Well-conceived and told, the plot has Naga teens addicted to Korean videos, skipping classes, falling in and out of love, etc., and the story spans just a college semester; so the silence is somewhat understandable. The second is about a poor village girl from an influential clan in an unhappy arranged marriage with an older but rich man from a lesser clan. The plot drags on for nearly three decades, coinciding with the most troubled decades of the Naga conflict; so it is unnatural the shadows of the conflict should not have touched the lives of the protagonists, even if indirectly such as by the inconvenience of curfews. The third is intense.
It tells of two Naga women, a mother first and then her daughter, in abusive marital relations, revealing in the process the deeply patriarchal Naga world. Dehumanised by almost daily savage physical abuses, their inability to see beyond their immediate worlds, therefore oblivious to the conflict outside, is also somewhat forgivable, though still strange. Not surprisingly this story bagged the prize. However, when the books in both categories are read together, another psychological landscape emerges, reminiscent of the extremely problematic nature of memory, not only on the question of its much-debated reliability as historical evidence, but also of the nature of dilemma they induce on those who bear them, especially when it comes to memories of indignity and trauma.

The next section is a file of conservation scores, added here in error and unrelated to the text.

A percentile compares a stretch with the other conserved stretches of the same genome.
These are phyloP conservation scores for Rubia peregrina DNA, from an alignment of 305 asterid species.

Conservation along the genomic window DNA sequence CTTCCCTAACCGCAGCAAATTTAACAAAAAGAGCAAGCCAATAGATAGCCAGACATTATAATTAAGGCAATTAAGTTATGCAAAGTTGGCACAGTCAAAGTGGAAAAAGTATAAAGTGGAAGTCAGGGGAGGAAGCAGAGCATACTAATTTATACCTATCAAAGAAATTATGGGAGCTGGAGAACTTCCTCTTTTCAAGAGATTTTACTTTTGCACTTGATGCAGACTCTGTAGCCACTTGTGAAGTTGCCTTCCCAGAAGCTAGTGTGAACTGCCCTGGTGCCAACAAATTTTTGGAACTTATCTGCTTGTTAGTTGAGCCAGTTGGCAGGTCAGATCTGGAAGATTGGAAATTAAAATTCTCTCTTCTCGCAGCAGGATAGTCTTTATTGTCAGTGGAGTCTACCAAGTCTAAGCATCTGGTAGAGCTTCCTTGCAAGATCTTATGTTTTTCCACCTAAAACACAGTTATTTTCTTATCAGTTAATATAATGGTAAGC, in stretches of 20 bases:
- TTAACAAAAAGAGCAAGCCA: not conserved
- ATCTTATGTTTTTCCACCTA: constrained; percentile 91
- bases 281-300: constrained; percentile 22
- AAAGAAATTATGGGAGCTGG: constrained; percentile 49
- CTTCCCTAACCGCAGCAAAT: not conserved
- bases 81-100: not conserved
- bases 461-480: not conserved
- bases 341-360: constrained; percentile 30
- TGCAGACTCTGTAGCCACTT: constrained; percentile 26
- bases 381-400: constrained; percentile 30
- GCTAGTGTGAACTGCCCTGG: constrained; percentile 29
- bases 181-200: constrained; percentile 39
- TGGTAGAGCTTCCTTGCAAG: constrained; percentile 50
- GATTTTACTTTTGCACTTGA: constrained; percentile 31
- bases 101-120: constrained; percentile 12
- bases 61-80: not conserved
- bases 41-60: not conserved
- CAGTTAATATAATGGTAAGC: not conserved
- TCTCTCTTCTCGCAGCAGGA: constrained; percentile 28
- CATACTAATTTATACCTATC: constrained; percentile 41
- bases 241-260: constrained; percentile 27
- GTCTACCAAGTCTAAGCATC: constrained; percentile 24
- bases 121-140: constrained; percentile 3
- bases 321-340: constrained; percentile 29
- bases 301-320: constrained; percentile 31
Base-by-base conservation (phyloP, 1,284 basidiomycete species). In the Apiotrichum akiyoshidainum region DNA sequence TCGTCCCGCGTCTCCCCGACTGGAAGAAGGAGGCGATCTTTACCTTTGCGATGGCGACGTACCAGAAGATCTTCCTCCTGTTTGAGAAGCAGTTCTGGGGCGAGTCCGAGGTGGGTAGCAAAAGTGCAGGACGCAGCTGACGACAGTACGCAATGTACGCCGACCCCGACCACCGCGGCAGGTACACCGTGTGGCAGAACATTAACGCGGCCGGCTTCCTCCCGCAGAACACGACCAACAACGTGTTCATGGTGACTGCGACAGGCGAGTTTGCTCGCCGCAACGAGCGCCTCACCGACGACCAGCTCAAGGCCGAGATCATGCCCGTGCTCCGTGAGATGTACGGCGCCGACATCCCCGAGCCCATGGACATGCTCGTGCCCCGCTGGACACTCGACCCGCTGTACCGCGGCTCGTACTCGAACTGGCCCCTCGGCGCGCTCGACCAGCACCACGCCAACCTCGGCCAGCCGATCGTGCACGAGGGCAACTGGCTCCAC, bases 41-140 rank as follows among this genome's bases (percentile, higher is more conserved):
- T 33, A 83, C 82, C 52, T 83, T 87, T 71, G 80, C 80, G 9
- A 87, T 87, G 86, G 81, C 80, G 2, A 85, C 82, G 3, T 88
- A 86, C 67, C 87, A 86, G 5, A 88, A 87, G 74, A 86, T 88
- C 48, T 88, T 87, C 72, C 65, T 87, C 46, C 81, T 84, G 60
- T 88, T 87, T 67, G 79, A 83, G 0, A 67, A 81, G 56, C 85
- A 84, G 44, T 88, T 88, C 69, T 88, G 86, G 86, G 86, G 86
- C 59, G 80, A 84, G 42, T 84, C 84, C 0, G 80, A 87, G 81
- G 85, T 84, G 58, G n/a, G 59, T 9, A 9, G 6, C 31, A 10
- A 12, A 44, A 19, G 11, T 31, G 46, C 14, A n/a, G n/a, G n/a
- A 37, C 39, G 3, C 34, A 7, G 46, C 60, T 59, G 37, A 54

The delicate nuances of this dilemma could not have been better portrayed than by filmmaker, Alain Resnais, in the 1959 classic Hiroshima Mon Amour, where the director explores the idea of forgetting traumatic past as liberation, and also how this liberation is burdened by guilt of betrayal. The seeming absolute disconnect between the worlds of Naga nonfiction and fiction hence also tells us about the turmoil Nagas have gone through in a different way. In the Resnais work, this tearing inner conflict is eloquently articulated by the French woman protagonist: “Like you, I wanted to have an inconsolable memory... / For my part, I struggled with all my might, every day, against the horror of no longer understanding at all the reason for remembering. / Like you, I forgot.”
This deafening silence on the violent recent history of the Nagas in fiction writings from Nagaland may be an expression of a universal combat fatigue and an unconscious longing to forget and leave behind trauma as a way of liberating the self. But as to whether this forgetting is merely a manifestation of the Freudian ego defence mechanism of repression, an unconscious strategy employed by the ego to keep disturbing thoughts from becoming conscious, or a demonstration of a considered coming to terms with the past, is not certain.
The prevalence of an almost compulsive preoccupation in Naga nonfiction to recall this past trauma does indicate the former is the case, for this may be a manifestation of the guilt of repressed memory. Quite obviously, the memory of a traumatic past is not easy to exorcise. The separate trajectories of the two genres may therefore be indicative of the onerous challenge ahead of resolving the crisis of a painfully split Naga self.